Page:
Hran Dink Foundation published a book

1492, Spain, Alhambra Palace : You cry like a woman because you couldn’t defend like a man

 The social and political predicaments underpinning Europe’s Islamist challenge ominously resemble those that caused the decline of ancient Rome.

 “You cry like a woman because you couldn’t defend like a man,” said Muhammad XII’s mother as the weeping emir left the Alhambra Palace for the ceremony in which he surrendered to Spain Islam’s last West-European realm. That was in 1492.

  Now the pendulum has swung. As Muslims this week again sent Christian Europe running for cover, the one shedding tears was European Union foreign policy chief Federica Mogherini.

 The attackers’ affiliation, motivation and aims became clear shortly after they murdered dozens and wreaked havoc in the EU’s capital: They were activated by Islamic State, which in turn explained through its news agency that it was out to attack “the Cross-bearing nations” – meaning Christendom – and that it has in store for them “black days” that will be much worse than what Europe has so far endured.

 French President François Hollande’s statement following November’s attacks in his country “France is at war” this week became “Europe is at war.” The Islamist war on Europe has now reached the very headquarters of the EU, shaking the flagpoles that line it, shortly before a major EU member – Great Britain – issued a travel warning to the EU’s capital. Few measures could vindicate more harshly the growing suspicion that the EU is a failed experiment, and that the Muslim challenge that has been the doing of many European governments will be their union’s undoing.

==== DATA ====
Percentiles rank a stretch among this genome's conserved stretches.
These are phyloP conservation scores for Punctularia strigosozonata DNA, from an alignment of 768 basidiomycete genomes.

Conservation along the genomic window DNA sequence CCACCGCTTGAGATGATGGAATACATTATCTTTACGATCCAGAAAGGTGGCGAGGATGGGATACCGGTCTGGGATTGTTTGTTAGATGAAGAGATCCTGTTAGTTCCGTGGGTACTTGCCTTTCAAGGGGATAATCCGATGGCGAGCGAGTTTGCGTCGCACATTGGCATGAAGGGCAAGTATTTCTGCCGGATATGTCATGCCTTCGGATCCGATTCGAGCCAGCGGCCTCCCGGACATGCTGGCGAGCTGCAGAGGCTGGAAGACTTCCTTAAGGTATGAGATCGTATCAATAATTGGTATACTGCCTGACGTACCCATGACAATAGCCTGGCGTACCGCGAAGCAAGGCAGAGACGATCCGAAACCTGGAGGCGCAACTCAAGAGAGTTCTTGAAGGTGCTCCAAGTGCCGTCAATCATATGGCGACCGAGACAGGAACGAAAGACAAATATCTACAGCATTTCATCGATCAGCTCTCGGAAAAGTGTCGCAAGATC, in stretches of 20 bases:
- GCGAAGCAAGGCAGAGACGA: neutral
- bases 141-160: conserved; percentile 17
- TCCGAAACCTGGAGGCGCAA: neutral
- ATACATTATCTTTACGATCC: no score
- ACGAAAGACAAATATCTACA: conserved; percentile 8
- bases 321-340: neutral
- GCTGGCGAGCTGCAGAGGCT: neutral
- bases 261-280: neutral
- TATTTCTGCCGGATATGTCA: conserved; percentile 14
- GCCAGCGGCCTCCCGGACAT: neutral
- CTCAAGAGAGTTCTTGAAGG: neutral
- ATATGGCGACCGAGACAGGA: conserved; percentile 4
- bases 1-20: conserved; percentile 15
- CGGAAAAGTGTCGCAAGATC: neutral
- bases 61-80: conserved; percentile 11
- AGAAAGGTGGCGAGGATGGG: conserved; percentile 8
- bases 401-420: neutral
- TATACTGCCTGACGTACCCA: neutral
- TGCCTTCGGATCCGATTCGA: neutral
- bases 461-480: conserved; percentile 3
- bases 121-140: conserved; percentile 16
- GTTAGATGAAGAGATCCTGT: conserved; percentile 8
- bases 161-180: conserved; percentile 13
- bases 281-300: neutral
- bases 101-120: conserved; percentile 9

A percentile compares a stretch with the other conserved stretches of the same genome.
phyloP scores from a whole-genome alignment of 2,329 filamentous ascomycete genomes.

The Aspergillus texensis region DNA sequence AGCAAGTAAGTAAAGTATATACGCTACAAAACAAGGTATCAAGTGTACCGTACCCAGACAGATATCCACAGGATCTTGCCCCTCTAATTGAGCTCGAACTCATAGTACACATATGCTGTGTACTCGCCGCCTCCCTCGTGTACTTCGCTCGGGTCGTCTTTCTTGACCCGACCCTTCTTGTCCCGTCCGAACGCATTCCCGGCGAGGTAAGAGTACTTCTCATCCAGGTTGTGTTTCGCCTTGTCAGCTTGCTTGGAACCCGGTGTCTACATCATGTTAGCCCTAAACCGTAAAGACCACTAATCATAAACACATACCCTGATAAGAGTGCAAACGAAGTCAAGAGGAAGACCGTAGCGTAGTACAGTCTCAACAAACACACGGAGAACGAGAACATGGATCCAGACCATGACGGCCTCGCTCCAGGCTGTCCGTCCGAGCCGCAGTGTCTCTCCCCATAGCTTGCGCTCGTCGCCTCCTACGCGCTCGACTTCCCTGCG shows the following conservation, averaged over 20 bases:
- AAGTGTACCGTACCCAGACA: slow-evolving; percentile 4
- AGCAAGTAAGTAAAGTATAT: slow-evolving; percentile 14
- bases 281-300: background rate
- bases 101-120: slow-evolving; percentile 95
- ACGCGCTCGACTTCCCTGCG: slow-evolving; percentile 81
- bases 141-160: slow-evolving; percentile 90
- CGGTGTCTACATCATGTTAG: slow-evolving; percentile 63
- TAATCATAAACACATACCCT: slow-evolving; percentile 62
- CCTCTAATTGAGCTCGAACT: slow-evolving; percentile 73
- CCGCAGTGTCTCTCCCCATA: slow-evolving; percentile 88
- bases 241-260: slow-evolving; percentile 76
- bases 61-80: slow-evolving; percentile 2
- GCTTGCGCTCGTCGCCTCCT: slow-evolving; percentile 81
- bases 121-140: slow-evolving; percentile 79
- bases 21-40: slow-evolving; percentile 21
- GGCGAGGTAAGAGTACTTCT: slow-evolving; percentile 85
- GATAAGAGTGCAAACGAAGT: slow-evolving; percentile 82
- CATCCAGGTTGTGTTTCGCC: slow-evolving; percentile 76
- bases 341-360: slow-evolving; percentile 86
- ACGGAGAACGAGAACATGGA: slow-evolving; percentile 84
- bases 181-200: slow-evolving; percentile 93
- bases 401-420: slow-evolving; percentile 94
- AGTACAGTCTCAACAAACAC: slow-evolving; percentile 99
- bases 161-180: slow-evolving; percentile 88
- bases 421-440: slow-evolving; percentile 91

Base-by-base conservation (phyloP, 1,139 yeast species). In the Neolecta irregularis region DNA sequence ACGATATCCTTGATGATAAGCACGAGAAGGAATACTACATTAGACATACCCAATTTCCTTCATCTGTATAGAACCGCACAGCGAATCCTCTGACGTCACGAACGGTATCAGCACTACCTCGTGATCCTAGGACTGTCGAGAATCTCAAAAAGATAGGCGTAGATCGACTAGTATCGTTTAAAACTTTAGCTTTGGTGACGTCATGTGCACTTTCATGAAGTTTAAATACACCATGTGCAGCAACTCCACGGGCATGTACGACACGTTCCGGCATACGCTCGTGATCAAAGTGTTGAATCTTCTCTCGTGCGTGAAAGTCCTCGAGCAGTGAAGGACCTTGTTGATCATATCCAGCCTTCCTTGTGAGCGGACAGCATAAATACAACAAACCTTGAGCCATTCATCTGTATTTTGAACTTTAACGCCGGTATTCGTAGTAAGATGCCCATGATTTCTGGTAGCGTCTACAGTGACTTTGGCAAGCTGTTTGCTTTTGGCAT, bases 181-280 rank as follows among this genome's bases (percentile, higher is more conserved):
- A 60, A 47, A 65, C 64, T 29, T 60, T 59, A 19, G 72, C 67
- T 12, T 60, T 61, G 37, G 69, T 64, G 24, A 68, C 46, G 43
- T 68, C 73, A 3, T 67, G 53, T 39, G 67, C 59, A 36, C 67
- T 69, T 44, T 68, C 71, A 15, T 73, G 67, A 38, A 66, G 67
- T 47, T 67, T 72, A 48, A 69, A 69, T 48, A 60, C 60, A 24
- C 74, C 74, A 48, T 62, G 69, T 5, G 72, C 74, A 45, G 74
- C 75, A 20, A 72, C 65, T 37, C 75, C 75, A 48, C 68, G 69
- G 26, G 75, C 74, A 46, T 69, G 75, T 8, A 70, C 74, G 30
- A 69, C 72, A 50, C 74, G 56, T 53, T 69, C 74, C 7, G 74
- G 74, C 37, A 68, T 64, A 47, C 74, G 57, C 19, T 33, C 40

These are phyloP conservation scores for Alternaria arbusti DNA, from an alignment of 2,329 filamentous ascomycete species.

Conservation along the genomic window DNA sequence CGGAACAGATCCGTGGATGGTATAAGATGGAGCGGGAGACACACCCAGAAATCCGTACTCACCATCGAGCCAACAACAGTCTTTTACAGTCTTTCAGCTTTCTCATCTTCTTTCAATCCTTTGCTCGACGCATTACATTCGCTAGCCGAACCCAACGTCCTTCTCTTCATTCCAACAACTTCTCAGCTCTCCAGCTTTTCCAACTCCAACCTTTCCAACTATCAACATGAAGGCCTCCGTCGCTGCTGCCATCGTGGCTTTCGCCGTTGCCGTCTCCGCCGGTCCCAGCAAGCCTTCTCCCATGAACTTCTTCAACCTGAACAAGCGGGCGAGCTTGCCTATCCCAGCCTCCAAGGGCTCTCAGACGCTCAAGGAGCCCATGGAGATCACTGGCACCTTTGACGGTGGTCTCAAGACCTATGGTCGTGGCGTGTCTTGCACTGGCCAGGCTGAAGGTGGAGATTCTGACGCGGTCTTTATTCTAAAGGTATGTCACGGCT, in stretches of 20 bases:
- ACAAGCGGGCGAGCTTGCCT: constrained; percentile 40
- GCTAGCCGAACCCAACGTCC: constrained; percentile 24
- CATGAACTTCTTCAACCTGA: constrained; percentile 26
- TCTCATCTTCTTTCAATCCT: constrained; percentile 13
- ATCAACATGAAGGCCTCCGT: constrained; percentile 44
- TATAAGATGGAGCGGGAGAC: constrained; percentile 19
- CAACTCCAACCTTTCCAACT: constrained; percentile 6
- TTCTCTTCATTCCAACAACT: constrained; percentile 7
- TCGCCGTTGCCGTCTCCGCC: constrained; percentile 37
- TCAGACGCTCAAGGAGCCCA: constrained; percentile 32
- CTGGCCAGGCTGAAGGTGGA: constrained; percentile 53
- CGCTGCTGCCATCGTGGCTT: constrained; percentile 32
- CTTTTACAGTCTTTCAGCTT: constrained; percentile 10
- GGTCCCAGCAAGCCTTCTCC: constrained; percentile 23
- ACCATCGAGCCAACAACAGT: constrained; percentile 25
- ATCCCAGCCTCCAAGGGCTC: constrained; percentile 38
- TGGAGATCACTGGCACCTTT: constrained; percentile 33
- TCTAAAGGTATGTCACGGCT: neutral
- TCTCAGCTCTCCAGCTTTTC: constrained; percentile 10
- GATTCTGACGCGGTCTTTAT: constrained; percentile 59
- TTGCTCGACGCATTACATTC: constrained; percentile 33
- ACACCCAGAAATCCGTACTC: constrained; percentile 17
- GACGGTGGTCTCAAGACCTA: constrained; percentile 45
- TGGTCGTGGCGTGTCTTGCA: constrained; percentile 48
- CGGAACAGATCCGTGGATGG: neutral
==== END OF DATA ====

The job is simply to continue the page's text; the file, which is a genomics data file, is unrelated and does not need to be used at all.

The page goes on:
THE CURRENT Muslim challenge evolved over hardly three generations, after Western Europe opened its gates to the immigration it has largely failed to absorb. Historically, however, Europe and Islam have been at loggerheads intermittently since the eighth century, when Muslim armies conquered Spain and then invaded France through the Pyrenees before landing in Italy and reaching Rome. Consequent Muslim rule, from Barcelona to Sicily, may be trivia to current-day Christian Europeans, but to some Muslims it is a recollection both vivid and instructing. Similarly, the Ottoman conquests at Europe’s other end remain traumatic memories in Greece, Bulgaria, Serbia and Hungary.

 Now this legacy of disharmony is returning to the fore. Yet unlike previous Muslim penetrations into Europe, which followed military conquests, the current presence follows a mostly peaceful immigration whose causes and results bring to mind not medieval Europe’s struggles with its Muslims but ancient Rome’s decline and fall.

 BEFORE ROME was “delivered to the licentious fury of the tribes of Germany and Scythia,” as Edward Gibbon put it in The Decline and Fall of the Roman Empire, the number of Romans joining its army was steadily declining; the middle classes were overtaxed to finance grandiose public works; the cities that once were the empire’s social backbone were crumbling under the weight of foreign migrations; a hedonistic elite increasingly shunned politics; and a new religion’s believers threatened the social, political and cultural order.

 NOTE: The EU cannot reform itself, it’s based upon a very flawed model, the only sane thing left to do, is to leave it for good. Winning the hearts and minds of Muslims in Europe is a fool’s errand. Not even Israel has managed, with any great success, in winning their own fifth column’s hearts and minds.

KGS /   [29.03.2016]
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